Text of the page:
Sarah and Abraham both know what God has promised and yet they laugh at the absurdity of it. Never the less, as chosen vessels for His purpose, they find themselves holding baby Isaac 25 years after that first promise given to unsuspecting Abram (Gen 21:1-5). A man of great faith at that time? I don’t think so. He BECAME a man of great faith as he waited on God. Slowly over the course of 25 years, God unfolded the plan. 25 years!! What have I been praying about for 25 years? Honestly, I get worn out just waiting for a week!

As Christians, we are promised God hears our prayers. And we wait. And we wait. And we wait. Maybe even 25 years. Is there any purpose in the wait? What does Abraham’s journey teach us? Go back to the opening verses in Genesis 22 and notice the first words “sometime later God tested Abraham.”  The unquestioning faith we all desire to have is built during the waiting period of slow revelation. Only “sometime later” could Abraham have the faith that led him to tell  his servants both he and Isaac would return (Gen 22:4, 5). Only “sometime later” could Abraham have certainty that God would provide (Gen 22:8). He fully trusted that a great nation would come through Isaac not because “God said so” that first day, but because he watched the answer unfold through many years. How could He possibly doubt it by then? The waiting period was good for him. How often do I say that?

 17By faith Abraham, when God tested him, offered Isaac as a sacrifice. He who had received the promises was about to sacrifice his one and only son, 18even though God had said to him, “It is through Isaac that your offspring will be reckoned.” 19Abraham reasoned that God could raise the dead, and figuratively speaking, he did receive Isaac back from death. (Hebrews 11:17-19)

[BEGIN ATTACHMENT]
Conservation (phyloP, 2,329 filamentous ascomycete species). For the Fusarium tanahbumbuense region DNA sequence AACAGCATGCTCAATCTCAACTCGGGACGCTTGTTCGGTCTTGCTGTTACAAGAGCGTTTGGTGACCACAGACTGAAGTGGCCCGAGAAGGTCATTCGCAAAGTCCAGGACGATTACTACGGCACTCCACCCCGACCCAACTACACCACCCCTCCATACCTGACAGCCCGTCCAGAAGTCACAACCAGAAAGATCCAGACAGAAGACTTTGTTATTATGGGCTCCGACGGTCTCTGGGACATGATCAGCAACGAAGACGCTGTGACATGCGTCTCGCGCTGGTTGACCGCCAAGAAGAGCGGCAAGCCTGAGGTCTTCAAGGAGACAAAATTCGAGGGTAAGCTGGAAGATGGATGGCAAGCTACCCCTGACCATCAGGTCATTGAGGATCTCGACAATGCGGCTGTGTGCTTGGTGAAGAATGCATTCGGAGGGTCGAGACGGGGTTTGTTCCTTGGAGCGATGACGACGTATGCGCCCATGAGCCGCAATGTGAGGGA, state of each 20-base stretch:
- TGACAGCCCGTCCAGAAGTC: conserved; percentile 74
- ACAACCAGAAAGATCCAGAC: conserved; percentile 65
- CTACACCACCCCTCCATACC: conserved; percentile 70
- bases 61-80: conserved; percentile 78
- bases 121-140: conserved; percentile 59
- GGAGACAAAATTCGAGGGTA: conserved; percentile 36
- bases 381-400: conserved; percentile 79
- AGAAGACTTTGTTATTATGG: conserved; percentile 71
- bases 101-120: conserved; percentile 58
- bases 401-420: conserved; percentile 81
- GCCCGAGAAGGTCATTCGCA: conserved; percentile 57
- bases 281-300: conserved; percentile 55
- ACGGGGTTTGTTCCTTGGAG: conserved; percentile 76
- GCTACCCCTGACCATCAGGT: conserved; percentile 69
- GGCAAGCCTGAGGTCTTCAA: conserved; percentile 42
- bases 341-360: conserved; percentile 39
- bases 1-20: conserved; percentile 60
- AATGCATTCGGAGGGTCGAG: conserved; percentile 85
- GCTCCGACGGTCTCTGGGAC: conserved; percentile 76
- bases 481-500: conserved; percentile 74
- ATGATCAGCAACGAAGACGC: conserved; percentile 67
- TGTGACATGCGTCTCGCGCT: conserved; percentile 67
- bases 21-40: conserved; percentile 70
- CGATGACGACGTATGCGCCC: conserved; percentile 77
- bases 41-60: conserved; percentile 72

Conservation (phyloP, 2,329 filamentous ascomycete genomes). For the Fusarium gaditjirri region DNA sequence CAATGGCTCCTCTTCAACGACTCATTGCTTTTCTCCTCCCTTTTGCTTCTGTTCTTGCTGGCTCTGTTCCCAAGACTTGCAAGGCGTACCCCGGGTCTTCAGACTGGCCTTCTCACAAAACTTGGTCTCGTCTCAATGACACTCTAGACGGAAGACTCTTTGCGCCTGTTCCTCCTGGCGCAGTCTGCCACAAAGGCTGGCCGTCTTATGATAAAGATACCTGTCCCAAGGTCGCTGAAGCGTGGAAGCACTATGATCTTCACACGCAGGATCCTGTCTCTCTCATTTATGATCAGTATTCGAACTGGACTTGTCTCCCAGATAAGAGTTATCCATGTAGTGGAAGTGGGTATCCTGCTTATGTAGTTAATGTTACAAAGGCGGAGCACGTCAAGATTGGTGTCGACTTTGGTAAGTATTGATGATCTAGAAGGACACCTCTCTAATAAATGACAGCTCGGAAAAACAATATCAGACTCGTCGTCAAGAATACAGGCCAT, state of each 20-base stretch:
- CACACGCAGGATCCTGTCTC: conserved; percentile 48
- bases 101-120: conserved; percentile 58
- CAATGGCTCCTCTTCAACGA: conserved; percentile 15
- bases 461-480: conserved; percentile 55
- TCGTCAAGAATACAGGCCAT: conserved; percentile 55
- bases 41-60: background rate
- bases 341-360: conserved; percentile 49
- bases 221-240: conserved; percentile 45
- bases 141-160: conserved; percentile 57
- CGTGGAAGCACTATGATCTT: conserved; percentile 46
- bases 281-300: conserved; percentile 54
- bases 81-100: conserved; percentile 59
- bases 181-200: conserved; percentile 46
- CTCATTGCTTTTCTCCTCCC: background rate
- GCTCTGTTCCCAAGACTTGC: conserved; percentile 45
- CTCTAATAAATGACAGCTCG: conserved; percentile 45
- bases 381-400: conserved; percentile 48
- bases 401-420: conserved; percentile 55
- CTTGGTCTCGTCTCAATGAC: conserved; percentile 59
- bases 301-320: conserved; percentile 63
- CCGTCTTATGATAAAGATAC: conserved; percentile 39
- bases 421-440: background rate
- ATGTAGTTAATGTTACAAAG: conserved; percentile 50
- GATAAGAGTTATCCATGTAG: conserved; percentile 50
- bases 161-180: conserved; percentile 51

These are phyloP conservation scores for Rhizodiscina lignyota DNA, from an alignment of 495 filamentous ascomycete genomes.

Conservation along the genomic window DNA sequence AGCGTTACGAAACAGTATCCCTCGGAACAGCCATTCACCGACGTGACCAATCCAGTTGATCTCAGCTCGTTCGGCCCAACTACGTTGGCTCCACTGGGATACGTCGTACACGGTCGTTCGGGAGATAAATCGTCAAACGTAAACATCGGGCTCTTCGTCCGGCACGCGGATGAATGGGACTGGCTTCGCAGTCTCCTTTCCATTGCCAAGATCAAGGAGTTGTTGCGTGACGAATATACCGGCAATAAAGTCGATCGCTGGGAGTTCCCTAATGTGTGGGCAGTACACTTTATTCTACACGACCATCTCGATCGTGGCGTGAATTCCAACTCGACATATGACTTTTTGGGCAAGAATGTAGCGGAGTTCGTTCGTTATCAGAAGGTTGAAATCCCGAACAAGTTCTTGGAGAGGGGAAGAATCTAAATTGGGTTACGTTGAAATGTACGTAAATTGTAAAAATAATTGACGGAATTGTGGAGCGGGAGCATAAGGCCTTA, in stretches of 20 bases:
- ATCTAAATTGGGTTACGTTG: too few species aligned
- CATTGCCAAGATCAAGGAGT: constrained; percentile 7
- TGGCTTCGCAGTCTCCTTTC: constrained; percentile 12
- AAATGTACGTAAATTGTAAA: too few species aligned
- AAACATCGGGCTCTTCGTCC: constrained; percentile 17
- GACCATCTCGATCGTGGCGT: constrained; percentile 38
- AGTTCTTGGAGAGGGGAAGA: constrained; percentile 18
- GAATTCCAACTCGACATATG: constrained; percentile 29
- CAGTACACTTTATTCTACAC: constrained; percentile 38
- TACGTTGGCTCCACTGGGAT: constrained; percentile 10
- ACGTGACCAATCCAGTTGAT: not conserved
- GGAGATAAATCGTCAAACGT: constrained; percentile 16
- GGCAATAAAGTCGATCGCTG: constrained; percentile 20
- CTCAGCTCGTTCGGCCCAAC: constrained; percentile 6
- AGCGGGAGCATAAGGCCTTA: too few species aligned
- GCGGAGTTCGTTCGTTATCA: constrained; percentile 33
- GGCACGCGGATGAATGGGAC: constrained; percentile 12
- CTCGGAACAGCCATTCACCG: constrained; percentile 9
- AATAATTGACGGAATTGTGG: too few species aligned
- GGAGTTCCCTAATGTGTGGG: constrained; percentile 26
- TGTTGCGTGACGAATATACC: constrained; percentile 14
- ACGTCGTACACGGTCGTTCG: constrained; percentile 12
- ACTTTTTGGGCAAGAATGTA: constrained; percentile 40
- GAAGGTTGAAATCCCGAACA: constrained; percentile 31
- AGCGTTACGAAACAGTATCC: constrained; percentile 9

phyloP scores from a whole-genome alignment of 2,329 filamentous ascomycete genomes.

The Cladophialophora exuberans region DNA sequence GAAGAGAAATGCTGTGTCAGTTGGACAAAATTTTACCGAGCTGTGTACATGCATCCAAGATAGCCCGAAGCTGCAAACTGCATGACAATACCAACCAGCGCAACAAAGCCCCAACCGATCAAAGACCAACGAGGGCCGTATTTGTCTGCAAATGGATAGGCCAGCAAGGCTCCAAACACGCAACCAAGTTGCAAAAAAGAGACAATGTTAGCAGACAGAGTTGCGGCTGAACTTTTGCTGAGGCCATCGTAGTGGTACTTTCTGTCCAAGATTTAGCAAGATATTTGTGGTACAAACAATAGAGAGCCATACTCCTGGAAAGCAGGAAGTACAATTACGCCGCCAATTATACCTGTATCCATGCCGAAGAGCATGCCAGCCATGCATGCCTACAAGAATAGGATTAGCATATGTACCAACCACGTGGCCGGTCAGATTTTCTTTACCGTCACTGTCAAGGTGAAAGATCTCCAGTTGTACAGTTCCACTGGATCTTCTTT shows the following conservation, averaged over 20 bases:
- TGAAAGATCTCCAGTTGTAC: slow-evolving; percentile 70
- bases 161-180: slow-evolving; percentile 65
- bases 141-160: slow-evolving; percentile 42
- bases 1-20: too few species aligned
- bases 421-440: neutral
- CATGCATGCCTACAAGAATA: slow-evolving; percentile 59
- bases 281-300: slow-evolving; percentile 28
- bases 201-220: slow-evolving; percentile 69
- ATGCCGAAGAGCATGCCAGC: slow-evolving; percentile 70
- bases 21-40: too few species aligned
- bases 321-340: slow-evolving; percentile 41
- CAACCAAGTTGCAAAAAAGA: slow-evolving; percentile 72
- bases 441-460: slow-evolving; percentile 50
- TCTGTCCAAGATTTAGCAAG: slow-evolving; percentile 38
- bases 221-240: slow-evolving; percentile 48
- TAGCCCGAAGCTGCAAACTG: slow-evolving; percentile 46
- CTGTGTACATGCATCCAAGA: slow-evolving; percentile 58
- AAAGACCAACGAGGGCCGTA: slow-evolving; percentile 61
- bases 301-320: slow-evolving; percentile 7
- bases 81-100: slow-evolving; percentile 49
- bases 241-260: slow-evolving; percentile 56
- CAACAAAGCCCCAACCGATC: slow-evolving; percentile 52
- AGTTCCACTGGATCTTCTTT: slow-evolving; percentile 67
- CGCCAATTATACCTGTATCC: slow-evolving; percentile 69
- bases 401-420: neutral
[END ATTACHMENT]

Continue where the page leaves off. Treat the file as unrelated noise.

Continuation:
If we desire great faith, we will wait as the answer unfolds and we WILL be tested. So consider it all joy when you face trials, look what they produce! (James 1:2, 3).

Keep yourself in God’s love, Julie

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March 23, 2009 - Posted by | According to Scripture, Expressions |

3 Comments

  1. Julie, I have to say with all humbleness, YOU HAVE A GIFT! Thank you for the material on faith. Just this morning I was thinking back on all that has been happening in my life these past few months. This past weekend, my life shattered…I felt that God had removed his protection from me and left me to ride out the storm all alone. But that is the farthest from the truth. I have realized that if it weren’t for these trials I’ve undergone these past few months, this journal would not have been birthed. I would not have experience God’s grace in all of this. I wouldn’t have met such wonderful friends…and I would have continued to underestimate the power of prayer! Yes, I consider it a joy when I face trials although I may not feel the joy at the time. Thanks again, dear sister. You are such a blessing!

    Comment by Linda | March 24, 2009

    • Julie and Linda,

      It is in the trials that we learn things about God we would never have known otherwise – thus we can count it joy!!

      Blessings Sisters,

      Sandy

      Comment by Sandy Maddox | March 24, 2009

  2. Amen to that, Sandy!

    Comment by Linda | March 24, 2009